Themes In Night By Elie Wiesel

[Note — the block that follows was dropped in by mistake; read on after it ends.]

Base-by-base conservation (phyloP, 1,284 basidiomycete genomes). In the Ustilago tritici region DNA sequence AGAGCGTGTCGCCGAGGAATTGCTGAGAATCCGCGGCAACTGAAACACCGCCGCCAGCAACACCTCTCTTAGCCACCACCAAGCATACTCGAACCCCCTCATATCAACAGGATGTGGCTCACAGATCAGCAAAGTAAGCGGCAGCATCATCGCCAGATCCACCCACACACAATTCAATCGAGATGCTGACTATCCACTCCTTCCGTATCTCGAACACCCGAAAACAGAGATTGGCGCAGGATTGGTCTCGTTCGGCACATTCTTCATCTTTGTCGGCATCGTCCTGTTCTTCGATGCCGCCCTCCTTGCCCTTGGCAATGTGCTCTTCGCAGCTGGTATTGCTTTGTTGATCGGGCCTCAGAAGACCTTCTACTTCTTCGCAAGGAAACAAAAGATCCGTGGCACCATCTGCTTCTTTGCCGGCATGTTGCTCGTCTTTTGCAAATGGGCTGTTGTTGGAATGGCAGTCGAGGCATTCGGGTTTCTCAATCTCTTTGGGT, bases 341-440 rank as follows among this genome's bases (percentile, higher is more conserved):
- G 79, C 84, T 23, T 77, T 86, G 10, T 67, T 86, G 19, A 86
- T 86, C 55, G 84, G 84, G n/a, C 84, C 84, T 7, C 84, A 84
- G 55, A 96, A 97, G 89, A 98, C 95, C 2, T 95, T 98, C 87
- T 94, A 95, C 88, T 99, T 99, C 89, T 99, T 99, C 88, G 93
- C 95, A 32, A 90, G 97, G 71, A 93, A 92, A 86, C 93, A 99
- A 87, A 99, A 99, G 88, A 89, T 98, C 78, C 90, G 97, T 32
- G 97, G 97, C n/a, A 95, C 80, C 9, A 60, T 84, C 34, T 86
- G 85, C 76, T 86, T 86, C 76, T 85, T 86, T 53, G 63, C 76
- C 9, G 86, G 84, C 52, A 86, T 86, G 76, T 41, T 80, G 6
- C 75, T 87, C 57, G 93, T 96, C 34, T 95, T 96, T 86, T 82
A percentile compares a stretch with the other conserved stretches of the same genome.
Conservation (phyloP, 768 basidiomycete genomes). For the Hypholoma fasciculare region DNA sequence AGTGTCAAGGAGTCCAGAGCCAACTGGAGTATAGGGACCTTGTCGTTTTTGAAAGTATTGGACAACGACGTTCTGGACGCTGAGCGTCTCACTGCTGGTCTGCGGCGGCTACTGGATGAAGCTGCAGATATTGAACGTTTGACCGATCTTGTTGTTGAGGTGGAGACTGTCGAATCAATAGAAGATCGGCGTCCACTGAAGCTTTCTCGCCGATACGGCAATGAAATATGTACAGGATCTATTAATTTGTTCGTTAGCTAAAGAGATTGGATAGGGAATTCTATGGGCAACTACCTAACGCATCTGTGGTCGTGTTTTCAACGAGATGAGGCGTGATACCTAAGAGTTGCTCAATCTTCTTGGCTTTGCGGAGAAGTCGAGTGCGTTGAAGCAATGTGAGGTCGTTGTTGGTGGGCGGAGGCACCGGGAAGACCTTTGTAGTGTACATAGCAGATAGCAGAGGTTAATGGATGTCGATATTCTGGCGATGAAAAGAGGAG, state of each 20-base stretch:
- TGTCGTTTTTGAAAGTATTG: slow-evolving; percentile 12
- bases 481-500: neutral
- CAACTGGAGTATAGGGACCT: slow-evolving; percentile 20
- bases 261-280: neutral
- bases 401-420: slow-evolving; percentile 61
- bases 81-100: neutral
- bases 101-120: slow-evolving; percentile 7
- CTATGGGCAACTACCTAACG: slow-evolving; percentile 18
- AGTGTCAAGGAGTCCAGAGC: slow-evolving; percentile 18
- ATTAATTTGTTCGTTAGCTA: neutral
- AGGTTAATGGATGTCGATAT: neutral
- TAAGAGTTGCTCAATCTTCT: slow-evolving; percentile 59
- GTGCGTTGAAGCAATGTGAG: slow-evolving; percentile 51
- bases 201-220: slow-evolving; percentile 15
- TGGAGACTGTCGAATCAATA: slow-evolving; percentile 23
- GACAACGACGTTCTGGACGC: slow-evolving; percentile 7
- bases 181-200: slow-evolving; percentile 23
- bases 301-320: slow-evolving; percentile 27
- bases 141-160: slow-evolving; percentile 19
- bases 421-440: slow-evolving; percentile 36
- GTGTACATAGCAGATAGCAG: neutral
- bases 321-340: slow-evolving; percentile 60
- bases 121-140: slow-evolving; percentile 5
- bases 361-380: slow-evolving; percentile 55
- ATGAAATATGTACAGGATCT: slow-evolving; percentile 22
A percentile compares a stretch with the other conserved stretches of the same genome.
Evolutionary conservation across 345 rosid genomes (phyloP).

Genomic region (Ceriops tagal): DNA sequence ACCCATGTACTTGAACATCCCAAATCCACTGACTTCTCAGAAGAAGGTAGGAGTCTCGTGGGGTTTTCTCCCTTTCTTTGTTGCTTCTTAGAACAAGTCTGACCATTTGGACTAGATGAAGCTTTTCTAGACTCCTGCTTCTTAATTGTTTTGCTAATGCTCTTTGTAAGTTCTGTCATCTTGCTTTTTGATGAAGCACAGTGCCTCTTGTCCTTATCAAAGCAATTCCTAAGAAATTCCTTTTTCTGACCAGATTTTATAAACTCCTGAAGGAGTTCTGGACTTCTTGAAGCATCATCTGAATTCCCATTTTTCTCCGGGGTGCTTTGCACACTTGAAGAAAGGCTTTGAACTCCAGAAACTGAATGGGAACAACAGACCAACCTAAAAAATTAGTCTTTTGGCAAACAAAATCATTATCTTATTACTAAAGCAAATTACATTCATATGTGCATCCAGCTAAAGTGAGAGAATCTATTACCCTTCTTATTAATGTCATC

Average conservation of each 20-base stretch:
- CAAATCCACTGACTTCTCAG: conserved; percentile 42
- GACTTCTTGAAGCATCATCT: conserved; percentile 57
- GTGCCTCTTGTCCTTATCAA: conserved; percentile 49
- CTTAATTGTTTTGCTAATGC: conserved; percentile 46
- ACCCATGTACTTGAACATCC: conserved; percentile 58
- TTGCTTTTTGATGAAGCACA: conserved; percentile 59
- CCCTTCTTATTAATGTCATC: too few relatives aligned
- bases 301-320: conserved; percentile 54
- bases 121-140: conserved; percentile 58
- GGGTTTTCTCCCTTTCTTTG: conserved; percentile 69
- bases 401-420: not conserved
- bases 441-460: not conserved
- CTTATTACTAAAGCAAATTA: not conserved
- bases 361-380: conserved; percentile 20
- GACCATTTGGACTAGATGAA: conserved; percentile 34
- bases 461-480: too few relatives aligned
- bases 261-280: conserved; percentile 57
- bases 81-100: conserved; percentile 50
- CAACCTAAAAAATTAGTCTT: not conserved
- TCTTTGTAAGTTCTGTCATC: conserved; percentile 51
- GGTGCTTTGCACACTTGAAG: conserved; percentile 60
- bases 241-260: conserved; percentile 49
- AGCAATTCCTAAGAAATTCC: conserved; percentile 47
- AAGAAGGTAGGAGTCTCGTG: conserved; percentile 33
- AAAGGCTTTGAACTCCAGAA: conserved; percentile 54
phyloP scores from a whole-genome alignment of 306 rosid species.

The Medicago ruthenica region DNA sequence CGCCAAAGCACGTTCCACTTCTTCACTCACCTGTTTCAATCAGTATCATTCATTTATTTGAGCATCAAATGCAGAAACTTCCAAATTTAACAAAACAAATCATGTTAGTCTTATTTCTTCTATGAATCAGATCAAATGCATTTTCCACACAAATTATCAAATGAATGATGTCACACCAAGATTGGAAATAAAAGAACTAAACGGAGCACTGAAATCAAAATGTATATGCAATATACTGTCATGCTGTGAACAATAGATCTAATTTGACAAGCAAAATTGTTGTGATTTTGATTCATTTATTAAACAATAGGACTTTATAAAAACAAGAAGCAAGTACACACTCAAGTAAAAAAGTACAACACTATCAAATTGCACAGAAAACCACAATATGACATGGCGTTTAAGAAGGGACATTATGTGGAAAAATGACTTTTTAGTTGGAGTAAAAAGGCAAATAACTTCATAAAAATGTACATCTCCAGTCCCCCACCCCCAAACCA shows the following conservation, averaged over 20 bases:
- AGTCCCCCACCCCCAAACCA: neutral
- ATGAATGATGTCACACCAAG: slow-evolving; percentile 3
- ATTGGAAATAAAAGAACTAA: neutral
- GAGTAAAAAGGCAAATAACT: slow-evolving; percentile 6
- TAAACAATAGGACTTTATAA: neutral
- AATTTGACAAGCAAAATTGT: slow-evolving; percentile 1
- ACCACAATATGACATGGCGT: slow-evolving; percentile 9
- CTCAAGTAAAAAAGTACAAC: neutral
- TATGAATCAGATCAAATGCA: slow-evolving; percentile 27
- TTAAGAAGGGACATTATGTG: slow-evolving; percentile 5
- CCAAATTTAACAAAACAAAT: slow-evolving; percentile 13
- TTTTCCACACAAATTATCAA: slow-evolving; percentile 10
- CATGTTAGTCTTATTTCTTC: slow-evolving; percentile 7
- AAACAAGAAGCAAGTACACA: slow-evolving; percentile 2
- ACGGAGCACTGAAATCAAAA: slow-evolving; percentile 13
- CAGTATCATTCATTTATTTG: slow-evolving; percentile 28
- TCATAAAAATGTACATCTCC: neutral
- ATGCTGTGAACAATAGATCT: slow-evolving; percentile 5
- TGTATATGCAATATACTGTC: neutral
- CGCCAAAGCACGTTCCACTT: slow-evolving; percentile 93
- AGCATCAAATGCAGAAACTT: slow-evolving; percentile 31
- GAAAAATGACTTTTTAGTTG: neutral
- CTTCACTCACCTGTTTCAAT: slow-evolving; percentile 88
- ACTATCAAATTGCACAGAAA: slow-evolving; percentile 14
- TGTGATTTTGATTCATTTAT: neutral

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The memoir, Night, written by Elie Wiesel, talks about Elie, the main character, experiences life in several concentration camps and settings. The narrative starts off in Sighet, Elie’s hometown; however, Elie spends the most time at Auschwitz—a concentration camp in Poland overrun by the Nazis. Wiesel writes himself as the main character, a young Jewish boy about 14 years old. Elie not only struggles with abuse and starvation, he also struggles with his faith in God—questioning God’s justice—and himself as he goes through the concentration camps. Through Elie’s struggles, the author conveys that there was none or very little humanity left in the concentration camps. Human nature was very scarce with all the cruel treatment from the Nazis. Wiesel uses the symbols fire, bread, and eyes to convey and illustrate themes in the narrative. Throughout the narrative, Wiesel uses the symbol of fire to describe how when forced into atrocious situations, one may realize the severity of their situation and face ever-present danger. For instance, one example is seen when Elie arrives in Birkenau—the reception center for Auschwitz and the Nazis split the Jews by gender, age, and occupation. Elie and his father are taken to the path that leads straight to the flames—the crematory. There, he witnesses the burning bodies of children and adults but makes it out alive to the first night. Elie states, ever shall I forget that smoke. Never shall I forget the little faces of the children, whose
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